Maybe we need to go back to having our own club insurance and forget actively encouraging new members to join the SAMAA..........we can rather use the members funds to provide cover as we did in the past.

many thanks
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Re: Extent of insurance cover.

Unread post by LionelBrink » Mon Aug 30, 2010 8:28 am

Hi Clive,

Just a couple of notes re these statements (whilst I follow up on the insurance text):

1. Fixed wing qualification does not enable you to fly Jet Turbines nor Gliders - there are separate proficiencies for these
2. Whilst I cannot comment on the number of rules (nor there diversity), the point of the MoP is to provide the CAA / RAASA, AeroClub, members of public, landowners, & SAMAA members (i.e. all stakeholders), with the necessary guidelines & evidence that RC flying in SA is safe & controlled. If everyone just went out & did their own thing, then chaos would ensure & I gaurantee it would not be long before some authority decided to shut down all RC flying after some person does something that will be viewed as unsafe ...
3. The insurance provided is based on the assumption that RC Flying is safe & controlled - no insurer would touch it otherwise, even though as it is we have only ever been able to obtain this policy from a single underwriter - all others insurers have simply declined.
4. The vast majority of the MoP can be split into 2 categories: admin stuff which is noted for transparency & continuity reasons, and then the flying requirements/guidelines/rules. There are not that many of these & the emphasis is always squarely on safety. Have a look at the SAMAA website - most of these have been extracted with links off the main page to encourage people to read up on them.
5. I cannot comment on all clubs, but the clubs I fly at require appropriate proficiencies, & students under instruction are required to show that they understand the various safety rules (typically a combination of SAMAA's guidelines & requirements for local geography/neighbours) before they are permitted to fly SOLO. Visiting pilots similarly have to provide evidence of approriate proficiency, before they are permitted into the circuit. At least with SAMAA a common set of rules has been established that provides each club with an assumption that a visitor need only be explained local rules - I do not see this as a complication, in fact this appears to be the exact opposite?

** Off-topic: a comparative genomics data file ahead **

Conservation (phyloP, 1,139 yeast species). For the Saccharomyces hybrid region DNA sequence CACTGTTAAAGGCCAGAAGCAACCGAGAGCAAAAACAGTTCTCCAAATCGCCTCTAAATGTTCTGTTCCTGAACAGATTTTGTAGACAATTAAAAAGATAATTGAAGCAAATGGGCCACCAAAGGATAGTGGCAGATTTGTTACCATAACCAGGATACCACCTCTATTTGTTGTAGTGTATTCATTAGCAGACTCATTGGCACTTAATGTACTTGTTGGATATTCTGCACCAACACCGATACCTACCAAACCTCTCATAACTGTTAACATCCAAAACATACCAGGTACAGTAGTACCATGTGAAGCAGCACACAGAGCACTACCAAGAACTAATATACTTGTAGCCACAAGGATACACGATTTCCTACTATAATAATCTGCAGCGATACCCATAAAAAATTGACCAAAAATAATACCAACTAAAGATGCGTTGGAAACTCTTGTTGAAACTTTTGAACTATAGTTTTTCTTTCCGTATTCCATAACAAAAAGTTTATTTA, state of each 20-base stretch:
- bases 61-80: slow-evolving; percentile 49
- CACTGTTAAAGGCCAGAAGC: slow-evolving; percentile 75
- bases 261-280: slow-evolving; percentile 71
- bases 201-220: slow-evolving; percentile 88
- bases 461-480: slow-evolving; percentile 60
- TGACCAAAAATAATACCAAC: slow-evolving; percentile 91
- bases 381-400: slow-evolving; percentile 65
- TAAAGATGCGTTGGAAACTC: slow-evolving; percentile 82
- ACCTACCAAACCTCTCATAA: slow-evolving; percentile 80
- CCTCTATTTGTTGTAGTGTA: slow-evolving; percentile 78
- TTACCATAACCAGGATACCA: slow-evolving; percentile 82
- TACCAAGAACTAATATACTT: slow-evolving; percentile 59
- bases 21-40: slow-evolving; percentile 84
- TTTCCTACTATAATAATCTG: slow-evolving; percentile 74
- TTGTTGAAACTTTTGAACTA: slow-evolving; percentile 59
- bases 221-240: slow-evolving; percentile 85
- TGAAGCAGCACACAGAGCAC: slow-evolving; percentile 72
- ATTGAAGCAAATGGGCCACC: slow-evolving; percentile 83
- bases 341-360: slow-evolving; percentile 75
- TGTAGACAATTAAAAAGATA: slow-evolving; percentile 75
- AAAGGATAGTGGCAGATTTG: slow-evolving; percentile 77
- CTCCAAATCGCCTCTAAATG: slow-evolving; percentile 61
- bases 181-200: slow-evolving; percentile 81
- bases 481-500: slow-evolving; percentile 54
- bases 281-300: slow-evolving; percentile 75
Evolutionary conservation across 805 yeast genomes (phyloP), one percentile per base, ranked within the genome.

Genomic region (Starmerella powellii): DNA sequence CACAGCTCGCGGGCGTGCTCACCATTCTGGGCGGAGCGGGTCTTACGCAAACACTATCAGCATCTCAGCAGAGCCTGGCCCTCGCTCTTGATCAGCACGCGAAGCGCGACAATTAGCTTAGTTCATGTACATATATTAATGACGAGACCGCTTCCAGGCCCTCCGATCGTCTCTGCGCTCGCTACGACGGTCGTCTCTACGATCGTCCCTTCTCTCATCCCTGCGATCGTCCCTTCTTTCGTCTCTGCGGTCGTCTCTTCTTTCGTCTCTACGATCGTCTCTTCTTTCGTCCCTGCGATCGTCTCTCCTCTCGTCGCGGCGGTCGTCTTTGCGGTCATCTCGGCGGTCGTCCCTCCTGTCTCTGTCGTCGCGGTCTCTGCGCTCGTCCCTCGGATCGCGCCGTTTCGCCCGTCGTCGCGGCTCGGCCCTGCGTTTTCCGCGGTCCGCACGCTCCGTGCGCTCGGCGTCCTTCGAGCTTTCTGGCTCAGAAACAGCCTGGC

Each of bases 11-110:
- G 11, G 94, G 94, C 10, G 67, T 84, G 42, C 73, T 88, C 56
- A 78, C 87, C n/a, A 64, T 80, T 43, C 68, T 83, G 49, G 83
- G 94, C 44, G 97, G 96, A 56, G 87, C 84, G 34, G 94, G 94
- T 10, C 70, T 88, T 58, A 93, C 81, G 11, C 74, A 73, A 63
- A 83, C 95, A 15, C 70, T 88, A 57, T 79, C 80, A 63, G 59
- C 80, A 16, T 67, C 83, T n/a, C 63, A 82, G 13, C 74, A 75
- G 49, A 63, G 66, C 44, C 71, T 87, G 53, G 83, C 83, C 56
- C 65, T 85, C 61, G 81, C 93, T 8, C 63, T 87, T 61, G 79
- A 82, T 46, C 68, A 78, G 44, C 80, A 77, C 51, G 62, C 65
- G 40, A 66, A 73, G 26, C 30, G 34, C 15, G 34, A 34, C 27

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Re: Extent of insurance cover.

Unread post by tanglefoot » Mon Aug 30, 2010 8:30 pm

Hi Lionel,

Two things:

1. Does a powered glider fall under the fixed wing proficiency or glider proficiency :?:

2. You MUST name the clubs that you fly at so that we can go around and see how it is done :wink: (Edit: I'll bring a camera and post on Avcom!)

Regards
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Re: Extent of insurance cover.

Unread post by clivem » Mon Aug 30, 2010 9:27 pm

mmmmm
samaa have nothing on the web about Jet Proficiency (that i can find anyway)
but they do say "fixed wing" includes internal combustion engines, electric, Co2, Jetex etc etc, is a jet not internal combustion??
Lionel i dont want to make your life difficult, but it really seems to me like SAMAA are just looking for ways out....
if fixed wing internal combustion refers only to reciprocating piston internal combustion - does it mean a solo rated guy can fly a Q40 pylon racer in excess of 200kmh?
What about R/C skydivers - are they gliders?? #-o
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Re: Extent of insurance cover.

Unread post by LionelBrink » Tue Aug 31, 2010 1:22 pm

Hi,

From the SAMAA website, http://www.samaa.org.za/mop/PR.14%20Lod ... 0Claim.pdf provides details of the insurance cover in plain English, and specifically lists the exclusions in front, which is more than can be said for most insurance/medical policies:
"Learners who have not obtain solo status may not fly their model aircraft at a
SAMAA registered field in the presence of spectators, unless assisted by an